A recently completed non-human primate study of VGX-0111 demonstrated good tolerability, provided strong transgene expression in the targeted region of the retina, and increased production of the lipids whose decline is associated with macular degeneration.
Visgenx, Inc. announced positive data from a non-human primate study of VGX-0111 to deliver the ELOVL2 transgene. The study used a single subretinal injection with the goal of investigating whether VGX-0111 expresses in the target tissues and causes an increase in very long chain polyunsaturated fatty acids at a dose that is well tolerated. VGX-0111 was able to successfully demonstrate these parameters.
While the underlying cause of dry age-related macular degeneration (AMD) remains unknown, recent studies point to a decline in the biosynthesis of certain long chain and very long chain polyunsaturated fatty acids (LC and VLC PUFA) plays an important underlying role. The ELOVL2 enzyme plays a central role in the biosynthesis of LC and VLC PUFAs. During aging, expression of the ELOVL2 gene declines leading to a reduction in the LC and VLC PUFAs necessary for vision. VGX-0111 is an experimental gene therapy intended to increase expression of ELOVL2. It is thought that restoring physiological ELOVL2 expression will increase levels of LC and VLC PUFAs in the retina and slow or halt the progression of dry AMD.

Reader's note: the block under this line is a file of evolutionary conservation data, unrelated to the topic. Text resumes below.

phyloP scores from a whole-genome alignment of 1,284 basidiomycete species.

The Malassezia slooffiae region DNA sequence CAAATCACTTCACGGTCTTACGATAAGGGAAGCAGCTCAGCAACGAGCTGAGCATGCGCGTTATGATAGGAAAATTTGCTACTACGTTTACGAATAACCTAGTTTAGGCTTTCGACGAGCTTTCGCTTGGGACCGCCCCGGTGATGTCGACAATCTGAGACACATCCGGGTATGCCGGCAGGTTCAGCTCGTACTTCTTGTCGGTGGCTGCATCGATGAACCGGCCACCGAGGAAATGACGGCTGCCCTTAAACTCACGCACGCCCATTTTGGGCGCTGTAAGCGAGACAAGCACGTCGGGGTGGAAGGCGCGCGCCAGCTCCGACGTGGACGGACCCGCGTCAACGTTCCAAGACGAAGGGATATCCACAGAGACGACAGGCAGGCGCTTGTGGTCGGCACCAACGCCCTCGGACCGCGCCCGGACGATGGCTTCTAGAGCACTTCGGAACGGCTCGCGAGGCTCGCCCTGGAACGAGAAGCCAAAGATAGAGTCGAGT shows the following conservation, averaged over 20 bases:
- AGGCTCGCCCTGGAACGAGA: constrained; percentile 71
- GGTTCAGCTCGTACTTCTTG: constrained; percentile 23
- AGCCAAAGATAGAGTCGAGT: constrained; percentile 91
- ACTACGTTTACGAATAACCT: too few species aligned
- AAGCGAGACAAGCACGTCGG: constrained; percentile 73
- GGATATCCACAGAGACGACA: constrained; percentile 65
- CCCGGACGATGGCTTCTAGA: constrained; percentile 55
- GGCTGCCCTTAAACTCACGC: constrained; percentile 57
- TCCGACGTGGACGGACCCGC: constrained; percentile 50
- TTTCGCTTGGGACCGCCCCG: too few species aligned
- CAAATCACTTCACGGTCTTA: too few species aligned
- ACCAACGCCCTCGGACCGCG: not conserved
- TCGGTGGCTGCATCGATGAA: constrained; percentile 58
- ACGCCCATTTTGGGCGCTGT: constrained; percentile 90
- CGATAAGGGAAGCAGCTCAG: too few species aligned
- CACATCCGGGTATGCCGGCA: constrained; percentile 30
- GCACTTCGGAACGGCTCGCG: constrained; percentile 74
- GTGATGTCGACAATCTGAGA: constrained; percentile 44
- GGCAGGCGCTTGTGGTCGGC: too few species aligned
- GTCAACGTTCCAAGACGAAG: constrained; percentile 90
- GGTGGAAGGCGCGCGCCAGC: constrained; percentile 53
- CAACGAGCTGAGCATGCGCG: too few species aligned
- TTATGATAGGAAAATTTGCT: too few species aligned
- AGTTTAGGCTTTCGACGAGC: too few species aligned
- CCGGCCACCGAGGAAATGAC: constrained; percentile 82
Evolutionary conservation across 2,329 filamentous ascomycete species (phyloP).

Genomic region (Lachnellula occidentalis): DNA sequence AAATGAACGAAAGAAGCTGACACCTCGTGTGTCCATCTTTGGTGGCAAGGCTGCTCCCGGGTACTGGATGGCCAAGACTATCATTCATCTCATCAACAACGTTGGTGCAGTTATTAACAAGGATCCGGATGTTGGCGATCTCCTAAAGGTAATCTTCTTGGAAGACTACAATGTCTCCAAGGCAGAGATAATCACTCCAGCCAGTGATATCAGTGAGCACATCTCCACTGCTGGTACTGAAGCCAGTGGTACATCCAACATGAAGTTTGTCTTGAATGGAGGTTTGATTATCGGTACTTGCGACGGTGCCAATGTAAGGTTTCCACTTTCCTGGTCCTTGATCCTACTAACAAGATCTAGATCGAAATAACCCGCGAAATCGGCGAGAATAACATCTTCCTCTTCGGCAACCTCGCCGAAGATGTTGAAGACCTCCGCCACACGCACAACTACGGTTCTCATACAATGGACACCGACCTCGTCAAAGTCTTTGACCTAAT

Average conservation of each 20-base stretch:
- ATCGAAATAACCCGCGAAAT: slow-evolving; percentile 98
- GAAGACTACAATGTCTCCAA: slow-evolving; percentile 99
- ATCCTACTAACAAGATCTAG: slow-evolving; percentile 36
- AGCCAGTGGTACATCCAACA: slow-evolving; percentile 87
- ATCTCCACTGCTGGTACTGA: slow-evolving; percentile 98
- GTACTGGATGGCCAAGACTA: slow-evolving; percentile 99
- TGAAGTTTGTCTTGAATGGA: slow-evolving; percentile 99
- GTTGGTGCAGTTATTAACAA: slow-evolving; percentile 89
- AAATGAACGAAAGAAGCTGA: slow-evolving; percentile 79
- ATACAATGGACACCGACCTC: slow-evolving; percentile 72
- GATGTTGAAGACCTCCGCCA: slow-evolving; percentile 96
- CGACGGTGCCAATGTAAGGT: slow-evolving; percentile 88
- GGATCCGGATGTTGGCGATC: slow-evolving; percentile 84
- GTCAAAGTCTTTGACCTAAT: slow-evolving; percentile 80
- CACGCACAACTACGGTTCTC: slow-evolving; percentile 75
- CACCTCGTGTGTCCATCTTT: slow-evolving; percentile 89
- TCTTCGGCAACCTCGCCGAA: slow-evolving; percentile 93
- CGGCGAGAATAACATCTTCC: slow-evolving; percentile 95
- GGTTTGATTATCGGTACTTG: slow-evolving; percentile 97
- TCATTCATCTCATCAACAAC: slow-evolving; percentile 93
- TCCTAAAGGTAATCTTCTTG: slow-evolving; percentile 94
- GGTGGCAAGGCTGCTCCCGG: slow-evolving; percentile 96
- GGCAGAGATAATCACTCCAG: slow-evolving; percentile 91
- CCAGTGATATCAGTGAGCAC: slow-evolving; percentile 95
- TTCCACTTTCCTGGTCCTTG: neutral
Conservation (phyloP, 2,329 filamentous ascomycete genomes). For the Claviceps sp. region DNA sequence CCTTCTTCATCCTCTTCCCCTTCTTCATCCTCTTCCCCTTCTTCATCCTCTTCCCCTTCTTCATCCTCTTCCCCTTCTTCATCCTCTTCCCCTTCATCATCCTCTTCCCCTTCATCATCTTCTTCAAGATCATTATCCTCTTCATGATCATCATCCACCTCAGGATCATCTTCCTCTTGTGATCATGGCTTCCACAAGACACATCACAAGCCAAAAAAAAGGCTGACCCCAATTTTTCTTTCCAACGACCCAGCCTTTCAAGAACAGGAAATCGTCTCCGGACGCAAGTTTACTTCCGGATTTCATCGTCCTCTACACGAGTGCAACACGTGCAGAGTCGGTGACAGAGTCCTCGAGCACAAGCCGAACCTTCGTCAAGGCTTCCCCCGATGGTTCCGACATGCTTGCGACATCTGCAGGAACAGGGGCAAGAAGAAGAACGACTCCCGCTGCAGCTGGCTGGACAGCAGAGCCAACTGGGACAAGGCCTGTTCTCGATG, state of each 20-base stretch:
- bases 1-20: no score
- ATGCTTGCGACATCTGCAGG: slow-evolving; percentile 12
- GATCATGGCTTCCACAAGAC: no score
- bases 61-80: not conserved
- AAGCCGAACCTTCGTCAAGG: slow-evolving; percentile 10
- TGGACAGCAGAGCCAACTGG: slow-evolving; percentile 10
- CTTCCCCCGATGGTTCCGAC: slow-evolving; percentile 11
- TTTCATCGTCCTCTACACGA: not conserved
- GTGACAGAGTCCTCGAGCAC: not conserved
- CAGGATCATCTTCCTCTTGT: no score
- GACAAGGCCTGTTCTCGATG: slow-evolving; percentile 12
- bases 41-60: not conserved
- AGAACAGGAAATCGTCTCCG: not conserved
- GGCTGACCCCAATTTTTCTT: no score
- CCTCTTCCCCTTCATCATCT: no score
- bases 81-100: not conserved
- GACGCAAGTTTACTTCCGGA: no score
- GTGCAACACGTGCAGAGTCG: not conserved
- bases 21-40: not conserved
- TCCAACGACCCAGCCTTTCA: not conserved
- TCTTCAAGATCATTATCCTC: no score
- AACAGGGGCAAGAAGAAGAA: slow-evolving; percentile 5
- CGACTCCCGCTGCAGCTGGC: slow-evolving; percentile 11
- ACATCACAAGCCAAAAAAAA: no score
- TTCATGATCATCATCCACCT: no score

Studies in natural aging models of dry AMD in rodents have demonstrated that a single treatment with VGX-0111 increased ELOVL2 expression and protected against photoreceptor loss. The recently completed study investigated VGX-0111 in non-human primates as the next step toward human clinical trials. The studies showed VGX -0111 was well tolerated and expressed appropriately in the targeted areas of the retina. Most importantly, the study demonstrated a meaningful increase in the LC and VLC PUFAs whose deficit is associated with dry AMD.
Martin Emanuele, PhD, Chief Science Officer of Visgenx shared his insights on this AMD theory and the outcome of this study in the news release, saying, "A robust body of scientific literature supports that long chain and very long chain polyunsaturated fatty acids play essential roles in both the vision transduction process and supporting the bioenergetics of retinal function. The findings demonstrate that it is possible to increase the fatty acids whose decline is associated with dry AMD with a well-tolerated treatment in a species closely related to humans. This is very encouraging and bodes well for further development."